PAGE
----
25. 25. Maximum Opiate Dose is 200 mg morphine /dayCPSO TASK FORCE CONCLUSIONS<br />
  26. 26. COMPONENTS OF THE TREATMENT AGREEMENT<br />Patient will not receive opiates from other sources<br />Detail the amount of medication, and usage schedule<br />Will not refill if the patient runs out early<br />Will not replace if meds or script lost<br />Patient will attend to regular visits<br />Urine drug screen will be provided on request<br />Physician can cease opiate script if agreement broken<br />A copy of the agreement should be sent to other physicians involved in care<br />Consequences of breaking the agreement should be specified and adhered to<br />
  27. 27. DOCUMENTATION<br />Keep an opiate flow sheet (record the amount dispensed and reasons for changes)<br />Keep copies of scripts on chart<br />Orange paper scripts are hard to photocopy<br />See patient frequently on initiation of treatment<br />At each visit, document: compliance, adverse effects, changes in mood and functional status, and analgesic effectiveness (VAS)<br />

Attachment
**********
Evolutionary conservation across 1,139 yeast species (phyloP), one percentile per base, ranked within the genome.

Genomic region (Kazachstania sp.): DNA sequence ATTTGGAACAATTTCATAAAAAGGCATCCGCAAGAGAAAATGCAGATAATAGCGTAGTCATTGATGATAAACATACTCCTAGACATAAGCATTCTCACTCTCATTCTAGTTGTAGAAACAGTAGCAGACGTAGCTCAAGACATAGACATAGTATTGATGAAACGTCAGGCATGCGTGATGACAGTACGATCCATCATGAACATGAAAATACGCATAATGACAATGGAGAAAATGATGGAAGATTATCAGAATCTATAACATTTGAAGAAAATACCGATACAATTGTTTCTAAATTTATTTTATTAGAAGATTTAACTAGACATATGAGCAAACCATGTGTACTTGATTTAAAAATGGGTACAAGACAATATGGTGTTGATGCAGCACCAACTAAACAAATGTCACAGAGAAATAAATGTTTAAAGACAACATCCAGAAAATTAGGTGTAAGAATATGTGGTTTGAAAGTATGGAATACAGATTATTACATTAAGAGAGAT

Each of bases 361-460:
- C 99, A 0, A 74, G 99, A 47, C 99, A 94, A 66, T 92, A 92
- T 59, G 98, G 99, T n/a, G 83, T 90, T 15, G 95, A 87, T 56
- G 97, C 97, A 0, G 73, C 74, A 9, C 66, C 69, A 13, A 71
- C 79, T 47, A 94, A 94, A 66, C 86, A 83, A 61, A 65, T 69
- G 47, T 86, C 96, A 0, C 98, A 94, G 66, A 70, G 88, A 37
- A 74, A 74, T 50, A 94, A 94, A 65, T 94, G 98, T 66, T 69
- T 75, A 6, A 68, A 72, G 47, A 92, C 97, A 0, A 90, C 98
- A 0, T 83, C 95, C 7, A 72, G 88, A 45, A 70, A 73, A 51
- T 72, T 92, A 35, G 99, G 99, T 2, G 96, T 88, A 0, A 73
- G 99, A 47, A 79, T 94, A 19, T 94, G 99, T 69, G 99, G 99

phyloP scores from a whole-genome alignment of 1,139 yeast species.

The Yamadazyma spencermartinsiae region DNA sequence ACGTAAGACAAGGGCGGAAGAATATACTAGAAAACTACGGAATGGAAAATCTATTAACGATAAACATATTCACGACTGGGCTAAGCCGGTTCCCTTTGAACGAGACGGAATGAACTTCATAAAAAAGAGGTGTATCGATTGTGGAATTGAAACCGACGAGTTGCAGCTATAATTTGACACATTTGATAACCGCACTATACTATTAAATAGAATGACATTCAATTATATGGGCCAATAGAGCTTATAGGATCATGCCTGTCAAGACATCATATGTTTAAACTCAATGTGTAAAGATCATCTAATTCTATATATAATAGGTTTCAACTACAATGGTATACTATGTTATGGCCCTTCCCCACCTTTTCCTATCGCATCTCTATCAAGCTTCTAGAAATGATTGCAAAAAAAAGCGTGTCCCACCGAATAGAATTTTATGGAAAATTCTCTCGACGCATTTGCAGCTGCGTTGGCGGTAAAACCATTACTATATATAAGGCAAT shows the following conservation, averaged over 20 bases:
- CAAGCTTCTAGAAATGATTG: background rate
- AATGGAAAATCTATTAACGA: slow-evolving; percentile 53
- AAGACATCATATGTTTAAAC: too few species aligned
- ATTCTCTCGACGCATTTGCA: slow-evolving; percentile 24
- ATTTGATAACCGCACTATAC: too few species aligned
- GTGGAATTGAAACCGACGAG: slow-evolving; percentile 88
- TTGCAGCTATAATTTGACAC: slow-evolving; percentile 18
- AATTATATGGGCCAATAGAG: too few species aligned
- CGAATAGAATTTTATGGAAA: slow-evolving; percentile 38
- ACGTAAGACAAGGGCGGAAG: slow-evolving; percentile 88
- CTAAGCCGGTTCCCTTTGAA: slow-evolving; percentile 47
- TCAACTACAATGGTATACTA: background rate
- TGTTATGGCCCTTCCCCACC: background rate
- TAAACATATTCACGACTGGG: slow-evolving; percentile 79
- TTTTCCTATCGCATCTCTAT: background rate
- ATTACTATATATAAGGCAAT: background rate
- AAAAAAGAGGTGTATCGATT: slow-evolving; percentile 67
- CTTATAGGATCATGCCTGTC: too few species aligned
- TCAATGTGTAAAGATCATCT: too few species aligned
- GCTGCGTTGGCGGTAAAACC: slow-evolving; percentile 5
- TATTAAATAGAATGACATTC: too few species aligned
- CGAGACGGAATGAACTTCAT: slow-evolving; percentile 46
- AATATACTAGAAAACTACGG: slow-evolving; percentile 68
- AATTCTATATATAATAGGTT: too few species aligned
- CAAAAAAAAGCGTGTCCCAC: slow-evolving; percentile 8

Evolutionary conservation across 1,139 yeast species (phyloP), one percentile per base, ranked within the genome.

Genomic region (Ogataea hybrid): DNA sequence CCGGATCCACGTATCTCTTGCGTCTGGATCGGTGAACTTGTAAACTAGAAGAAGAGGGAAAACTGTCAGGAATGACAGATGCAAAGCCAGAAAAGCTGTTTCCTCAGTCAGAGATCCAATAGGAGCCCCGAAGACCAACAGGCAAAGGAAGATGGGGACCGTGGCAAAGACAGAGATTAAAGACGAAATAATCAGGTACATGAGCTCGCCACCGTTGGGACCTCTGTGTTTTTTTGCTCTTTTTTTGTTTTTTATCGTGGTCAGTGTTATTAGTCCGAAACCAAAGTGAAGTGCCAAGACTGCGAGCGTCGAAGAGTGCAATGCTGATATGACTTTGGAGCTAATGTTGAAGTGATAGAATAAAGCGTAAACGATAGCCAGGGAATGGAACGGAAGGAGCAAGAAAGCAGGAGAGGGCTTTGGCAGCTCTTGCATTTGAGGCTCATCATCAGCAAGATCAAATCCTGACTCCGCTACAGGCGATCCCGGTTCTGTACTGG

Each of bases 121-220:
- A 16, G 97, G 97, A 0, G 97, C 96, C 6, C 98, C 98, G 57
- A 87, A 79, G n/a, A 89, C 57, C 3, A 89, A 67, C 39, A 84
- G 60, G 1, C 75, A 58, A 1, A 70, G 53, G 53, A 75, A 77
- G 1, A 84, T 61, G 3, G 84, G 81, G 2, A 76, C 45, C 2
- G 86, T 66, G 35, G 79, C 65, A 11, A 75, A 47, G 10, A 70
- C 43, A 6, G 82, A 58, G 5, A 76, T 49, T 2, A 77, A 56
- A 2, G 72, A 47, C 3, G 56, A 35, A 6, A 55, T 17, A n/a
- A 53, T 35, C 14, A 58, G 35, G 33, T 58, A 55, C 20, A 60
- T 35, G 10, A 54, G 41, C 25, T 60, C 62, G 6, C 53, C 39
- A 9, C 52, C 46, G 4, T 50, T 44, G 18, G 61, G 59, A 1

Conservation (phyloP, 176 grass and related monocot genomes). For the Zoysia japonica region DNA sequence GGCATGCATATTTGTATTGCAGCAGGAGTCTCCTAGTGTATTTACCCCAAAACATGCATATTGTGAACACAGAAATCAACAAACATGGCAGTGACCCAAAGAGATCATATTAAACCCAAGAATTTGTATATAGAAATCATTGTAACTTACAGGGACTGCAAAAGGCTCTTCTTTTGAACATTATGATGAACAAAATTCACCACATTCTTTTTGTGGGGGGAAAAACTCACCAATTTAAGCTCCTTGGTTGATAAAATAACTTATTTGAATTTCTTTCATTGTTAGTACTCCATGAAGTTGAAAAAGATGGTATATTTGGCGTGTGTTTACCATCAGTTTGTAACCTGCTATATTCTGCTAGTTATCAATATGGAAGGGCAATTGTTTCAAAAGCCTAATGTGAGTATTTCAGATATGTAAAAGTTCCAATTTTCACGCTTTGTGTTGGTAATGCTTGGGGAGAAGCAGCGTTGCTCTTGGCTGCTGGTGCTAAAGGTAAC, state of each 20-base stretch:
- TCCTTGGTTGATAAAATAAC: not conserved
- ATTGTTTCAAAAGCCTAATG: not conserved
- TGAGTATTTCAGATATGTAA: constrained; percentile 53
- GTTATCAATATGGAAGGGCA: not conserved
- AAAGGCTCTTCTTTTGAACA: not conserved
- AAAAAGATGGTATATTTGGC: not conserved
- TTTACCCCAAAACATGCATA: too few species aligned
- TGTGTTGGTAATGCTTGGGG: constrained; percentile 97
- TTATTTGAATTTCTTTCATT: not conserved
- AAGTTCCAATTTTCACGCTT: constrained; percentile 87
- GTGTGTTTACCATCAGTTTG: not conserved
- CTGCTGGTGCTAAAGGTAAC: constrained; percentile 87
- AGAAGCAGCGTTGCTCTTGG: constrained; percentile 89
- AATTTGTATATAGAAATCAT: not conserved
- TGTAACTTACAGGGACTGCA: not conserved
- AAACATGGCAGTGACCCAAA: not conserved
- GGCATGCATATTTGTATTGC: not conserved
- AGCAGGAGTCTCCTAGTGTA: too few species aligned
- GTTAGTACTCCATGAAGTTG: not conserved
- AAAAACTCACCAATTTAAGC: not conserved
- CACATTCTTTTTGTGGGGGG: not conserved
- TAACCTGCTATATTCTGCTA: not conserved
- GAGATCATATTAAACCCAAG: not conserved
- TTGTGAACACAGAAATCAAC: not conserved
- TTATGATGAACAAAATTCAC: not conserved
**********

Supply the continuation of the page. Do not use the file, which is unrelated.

28. 28. OPIATE SELECTION, DOSAGE & TITRATION<br />There is no evidence that one opiate is superior to another, recommendations are based on specific patient populations<br />Codeine is usually the initial choice because it is the least potent<br />Be cautious of the acetaminophen component<br />4 g/d if healthy, 3.2 g/d if elderly, 2g/d if EtOH<br />
  29. 29. OPIOID SELECTION<br />10% of Caucasians can’t convert codeine<br />Fentanyl patch, oxicodone, & hydromorphone are less likely to cause sedation in elderly<br />Active metabolites of morphine can accumulate in renal dysfunction<br />Avoid oxycodone & hydromorphone in patients with addiction history<br />Methadone is first choice in chronic pain among addicts<br />Parenteralopioids should not be use in long-term pain due to risk of overdose, addiction, and other problems<br />
  30. 30. Titration<br />Start low and go slow!<br />Opiates have a graded analgesic response with greatest benefit at lower doses and plateau at higher dosages<br />Confirm that with each dosage increase there is a decline in the VAS pain score<br />Avoid withdrawal especially in pregnancy<br />Titrate slowly in the elderly, co-sedating med users, renal, resp, hepatic disease<br />